ERIC Number: ED418097
Record Type: RIE
Publication Date: 1998-Feb
Postsecondary Financing Strategies: How Undergraduates Combine Work, Borrowing, and Attendance. Statistical Analysis Report. Postsecondary Education Descriptive Analysis Reports.
Cuccaro-Alamin, Stephen; Choy, Susan P.
This report examines the postsecondary financing strategies of undergraduates, describing how they combine work, borrowing, and attendance to support their postsecondary enrollment and examines the relationship between various financing strategies and students' persistence in postsecondary education. The report uses data from the 1992-93 National Postsecondary Student Aid Study and the Beginning Postsecondary Student Longitudinal Study. Although undergraduate tuition, room, and board have been rising rapidly, the opportunity costs associated with not receiving postsecondary training have also increased. Faced with the challenge of financing their enrollment, students have increasingly opted to work, borrow, or attend part-time. Most undergraduates work while enrolled. In 1992-93, 72% of undergraduates worked, and they worked intensively, averaging 31 hours a week and 88% of the months they were enrolled. Students at public 2-year institutions were most likely to work and worked the most hours per week and the greatest percentage of their enrollment. In 1992-93, 18% of undergraduates borrowed through student loan programs, with those at private not-for-profit and for-profit 4-year colleges most likely to borrow, at 34% and 42% respectively. Forty-one percent of undergraduates enrolled exclusively full time in the 1992-93 school year, and 43% enrolled exclusively part-time. Again, students in 2-year public institutions were more likely to enroll exclusively part-time. Among students who worked while enrolled in 1992-93, there was a negative association between average hours worked per week and full time attendance. How students combined work, borrowing, and attendance varied by institution type. After controlling for work, borrowing, attendance status, and other factors considered related to persistence, working 34 hours or more per week and attending part-time were negatively associated with persistence in school and borrowing was positively associated with persistence. Appendixes contain a glossary, notes on the analysis sample, and other technical notes. (Contains 16 tables and 7 figures.) (SLD)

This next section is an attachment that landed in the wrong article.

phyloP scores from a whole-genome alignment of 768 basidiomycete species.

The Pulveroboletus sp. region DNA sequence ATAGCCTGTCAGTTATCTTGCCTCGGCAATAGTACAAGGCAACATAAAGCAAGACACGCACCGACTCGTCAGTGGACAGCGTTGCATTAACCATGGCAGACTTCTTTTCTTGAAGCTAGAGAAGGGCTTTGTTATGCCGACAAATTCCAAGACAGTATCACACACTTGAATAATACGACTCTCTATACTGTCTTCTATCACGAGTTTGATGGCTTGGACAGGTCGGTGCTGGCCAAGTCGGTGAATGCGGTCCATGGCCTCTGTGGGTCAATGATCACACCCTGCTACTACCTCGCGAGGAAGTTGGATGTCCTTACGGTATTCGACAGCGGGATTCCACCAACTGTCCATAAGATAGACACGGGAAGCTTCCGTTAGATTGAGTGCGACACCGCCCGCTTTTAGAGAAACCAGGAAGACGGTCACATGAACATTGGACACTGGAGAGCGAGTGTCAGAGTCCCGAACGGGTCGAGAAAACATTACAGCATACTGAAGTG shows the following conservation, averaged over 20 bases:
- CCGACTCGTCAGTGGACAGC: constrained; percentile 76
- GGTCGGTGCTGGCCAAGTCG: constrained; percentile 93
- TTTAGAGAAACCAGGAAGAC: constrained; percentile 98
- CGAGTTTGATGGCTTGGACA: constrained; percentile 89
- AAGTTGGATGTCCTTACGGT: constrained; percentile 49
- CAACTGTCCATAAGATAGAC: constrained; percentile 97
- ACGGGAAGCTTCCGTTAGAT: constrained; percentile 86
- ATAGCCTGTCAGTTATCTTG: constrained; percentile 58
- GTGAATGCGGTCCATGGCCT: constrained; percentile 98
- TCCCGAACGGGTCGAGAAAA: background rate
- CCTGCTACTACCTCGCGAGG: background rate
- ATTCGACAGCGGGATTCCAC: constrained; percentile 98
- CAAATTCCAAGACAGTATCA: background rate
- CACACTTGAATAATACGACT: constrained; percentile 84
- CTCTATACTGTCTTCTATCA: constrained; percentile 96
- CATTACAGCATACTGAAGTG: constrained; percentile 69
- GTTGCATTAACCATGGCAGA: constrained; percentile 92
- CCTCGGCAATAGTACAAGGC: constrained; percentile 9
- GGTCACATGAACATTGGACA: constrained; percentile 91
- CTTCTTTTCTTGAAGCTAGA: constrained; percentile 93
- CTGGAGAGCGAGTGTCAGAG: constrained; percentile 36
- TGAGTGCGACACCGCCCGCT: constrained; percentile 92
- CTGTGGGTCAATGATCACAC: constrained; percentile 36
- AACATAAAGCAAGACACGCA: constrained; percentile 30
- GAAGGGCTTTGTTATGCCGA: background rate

Descriptors: Academic Persistence, Educational Finance, Higher Education, Part Time Employment, Part Time Students, Paying for College, Public Schools, Student Attrition, Student Costs, Student Employment, Student Financial Aid, Student Loan Programs, Student Needs, Two Year Colleges, Undergraduate Students, Withdrawal (Education)
National Center for Education Statistics, Office of Educational Research and Improvement, U.S. Department of Education, 555 New Jersey Avenue N.W., Washington, DC 20208-5574; World Wide Web: http://nces.ed.gov
Publication Type: Numerical/Quantitative Data; Reports - Evaluative
Education Level: N/A
Sponsor: National Center for Education Statistics (ED), Washington, DC.
Authoring Institution: MPR Associates, Berkeley, CA.